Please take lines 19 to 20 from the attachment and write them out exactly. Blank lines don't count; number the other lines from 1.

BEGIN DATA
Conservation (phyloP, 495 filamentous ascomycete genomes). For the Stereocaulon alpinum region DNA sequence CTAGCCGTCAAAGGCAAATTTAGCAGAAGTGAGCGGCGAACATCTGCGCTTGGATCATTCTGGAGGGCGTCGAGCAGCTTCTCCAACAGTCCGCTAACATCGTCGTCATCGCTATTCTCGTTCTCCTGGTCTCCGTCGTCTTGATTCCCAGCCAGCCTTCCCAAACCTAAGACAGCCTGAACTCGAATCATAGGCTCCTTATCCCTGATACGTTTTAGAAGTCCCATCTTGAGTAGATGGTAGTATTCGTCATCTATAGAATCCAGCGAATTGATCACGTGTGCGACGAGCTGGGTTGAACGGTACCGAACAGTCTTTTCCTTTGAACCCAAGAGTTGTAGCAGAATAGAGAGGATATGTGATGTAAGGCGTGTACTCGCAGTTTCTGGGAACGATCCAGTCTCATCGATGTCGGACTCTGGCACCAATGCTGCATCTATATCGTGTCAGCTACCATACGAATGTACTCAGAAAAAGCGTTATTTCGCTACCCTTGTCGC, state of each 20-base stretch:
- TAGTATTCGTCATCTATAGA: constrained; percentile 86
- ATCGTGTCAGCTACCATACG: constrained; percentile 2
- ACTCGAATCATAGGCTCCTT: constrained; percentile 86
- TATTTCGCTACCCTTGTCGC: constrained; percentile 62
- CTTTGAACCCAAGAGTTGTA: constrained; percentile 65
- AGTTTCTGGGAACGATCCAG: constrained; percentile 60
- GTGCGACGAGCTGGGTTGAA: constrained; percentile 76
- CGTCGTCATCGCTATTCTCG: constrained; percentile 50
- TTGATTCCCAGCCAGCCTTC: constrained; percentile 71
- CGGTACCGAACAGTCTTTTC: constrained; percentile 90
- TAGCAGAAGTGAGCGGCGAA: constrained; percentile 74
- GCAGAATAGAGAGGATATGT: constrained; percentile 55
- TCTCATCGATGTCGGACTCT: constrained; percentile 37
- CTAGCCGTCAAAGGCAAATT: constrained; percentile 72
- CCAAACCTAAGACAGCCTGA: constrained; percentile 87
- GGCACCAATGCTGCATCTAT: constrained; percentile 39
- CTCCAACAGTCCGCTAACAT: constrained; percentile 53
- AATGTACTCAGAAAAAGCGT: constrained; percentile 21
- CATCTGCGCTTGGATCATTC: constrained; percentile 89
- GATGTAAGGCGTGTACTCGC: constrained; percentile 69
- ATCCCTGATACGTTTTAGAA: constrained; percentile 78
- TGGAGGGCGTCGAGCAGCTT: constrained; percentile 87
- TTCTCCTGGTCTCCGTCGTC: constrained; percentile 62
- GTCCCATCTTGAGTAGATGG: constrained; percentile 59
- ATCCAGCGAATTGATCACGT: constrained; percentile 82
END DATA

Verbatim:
- AATGTACTCAGAAAAAGCGT: constrained; percentile 21
- CATCTGCGCTTGGATCATTC: constrained; percentile 89